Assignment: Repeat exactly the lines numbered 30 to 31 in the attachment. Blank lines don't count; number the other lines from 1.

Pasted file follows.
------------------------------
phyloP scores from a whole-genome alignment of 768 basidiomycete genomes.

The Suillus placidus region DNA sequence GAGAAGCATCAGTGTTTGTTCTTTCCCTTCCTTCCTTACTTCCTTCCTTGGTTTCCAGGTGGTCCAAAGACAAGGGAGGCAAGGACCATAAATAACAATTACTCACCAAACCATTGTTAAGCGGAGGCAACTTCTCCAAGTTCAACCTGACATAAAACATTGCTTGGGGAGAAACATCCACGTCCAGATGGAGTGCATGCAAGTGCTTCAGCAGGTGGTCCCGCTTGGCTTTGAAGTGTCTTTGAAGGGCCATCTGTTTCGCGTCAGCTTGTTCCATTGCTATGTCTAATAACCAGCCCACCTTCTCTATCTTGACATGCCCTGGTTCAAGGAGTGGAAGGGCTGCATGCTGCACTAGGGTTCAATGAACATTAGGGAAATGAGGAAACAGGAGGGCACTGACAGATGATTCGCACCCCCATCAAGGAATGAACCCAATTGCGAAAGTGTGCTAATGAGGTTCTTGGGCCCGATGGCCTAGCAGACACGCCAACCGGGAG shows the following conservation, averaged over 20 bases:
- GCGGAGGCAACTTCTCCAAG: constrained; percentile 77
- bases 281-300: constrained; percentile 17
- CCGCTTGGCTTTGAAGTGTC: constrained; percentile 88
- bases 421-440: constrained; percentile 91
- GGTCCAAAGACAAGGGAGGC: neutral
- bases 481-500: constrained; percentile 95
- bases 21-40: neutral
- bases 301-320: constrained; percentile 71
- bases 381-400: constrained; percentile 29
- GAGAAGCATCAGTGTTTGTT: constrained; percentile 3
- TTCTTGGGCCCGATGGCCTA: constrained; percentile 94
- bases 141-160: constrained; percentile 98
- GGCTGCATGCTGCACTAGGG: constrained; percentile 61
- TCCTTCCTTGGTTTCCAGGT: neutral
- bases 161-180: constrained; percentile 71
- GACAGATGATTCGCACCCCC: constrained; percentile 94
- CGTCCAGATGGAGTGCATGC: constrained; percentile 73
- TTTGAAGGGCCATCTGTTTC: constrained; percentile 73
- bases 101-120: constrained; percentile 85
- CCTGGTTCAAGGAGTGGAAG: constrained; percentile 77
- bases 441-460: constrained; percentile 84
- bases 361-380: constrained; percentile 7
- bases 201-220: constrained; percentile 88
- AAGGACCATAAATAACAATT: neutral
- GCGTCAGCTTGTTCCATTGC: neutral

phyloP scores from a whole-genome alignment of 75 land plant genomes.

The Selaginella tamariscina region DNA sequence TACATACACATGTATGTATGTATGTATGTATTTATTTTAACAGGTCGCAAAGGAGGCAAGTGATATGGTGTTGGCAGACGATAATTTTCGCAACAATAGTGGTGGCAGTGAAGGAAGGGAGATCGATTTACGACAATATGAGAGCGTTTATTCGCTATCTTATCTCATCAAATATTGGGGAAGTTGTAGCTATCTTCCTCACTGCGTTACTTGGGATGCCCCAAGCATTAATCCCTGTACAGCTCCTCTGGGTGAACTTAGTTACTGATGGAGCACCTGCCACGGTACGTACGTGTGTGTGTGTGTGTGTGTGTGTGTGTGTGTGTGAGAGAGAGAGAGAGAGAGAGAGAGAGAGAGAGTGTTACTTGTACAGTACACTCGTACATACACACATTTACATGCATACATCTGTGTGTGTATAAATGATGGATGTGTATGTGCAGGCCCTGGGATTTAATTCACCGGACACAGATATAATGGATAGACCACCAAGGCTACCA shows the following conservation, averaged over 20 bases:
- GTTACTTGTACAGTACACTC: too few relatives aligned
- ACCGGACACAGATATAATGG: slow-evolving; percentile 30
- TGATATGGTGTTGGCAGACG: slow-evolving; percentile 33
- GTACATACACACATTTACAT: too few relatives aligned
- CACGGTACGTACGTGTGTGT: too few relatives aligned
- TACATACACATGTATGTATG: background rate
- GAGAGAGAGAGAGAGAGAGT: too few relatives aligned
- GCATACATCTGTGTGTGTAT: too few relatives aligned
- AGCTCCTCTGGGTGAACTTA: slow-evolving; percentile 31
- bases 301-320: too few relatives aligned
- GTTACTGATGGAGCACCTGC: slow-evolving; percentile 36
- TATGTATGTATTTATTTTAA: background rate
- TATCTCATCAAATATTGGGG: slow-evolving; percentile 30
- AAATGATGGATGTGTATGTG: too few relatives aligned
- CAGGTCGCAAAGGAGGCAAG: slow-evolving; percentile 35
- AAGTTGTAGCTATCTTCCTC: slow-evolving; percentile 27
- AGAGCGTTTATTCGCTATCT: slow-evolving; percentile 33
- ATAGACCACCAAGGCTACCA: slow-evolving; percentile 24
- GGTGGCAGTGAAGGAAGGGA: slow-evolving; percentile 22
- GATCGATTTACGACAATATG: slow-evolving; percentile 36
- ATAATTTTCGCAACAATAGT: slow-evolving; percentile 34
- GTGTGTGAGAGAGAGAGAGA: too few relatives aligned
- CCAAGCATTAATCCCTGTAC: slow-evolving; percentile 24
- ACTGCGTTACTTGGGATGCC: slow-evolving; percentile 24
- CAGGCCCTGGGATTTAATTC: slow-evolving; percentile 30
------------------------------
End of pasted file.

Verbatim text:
- GTTACTTGTACAGTACACTC: too few relatives aligned
- ACCGGACACAGATATAATGG: slow-evolving; percentile 30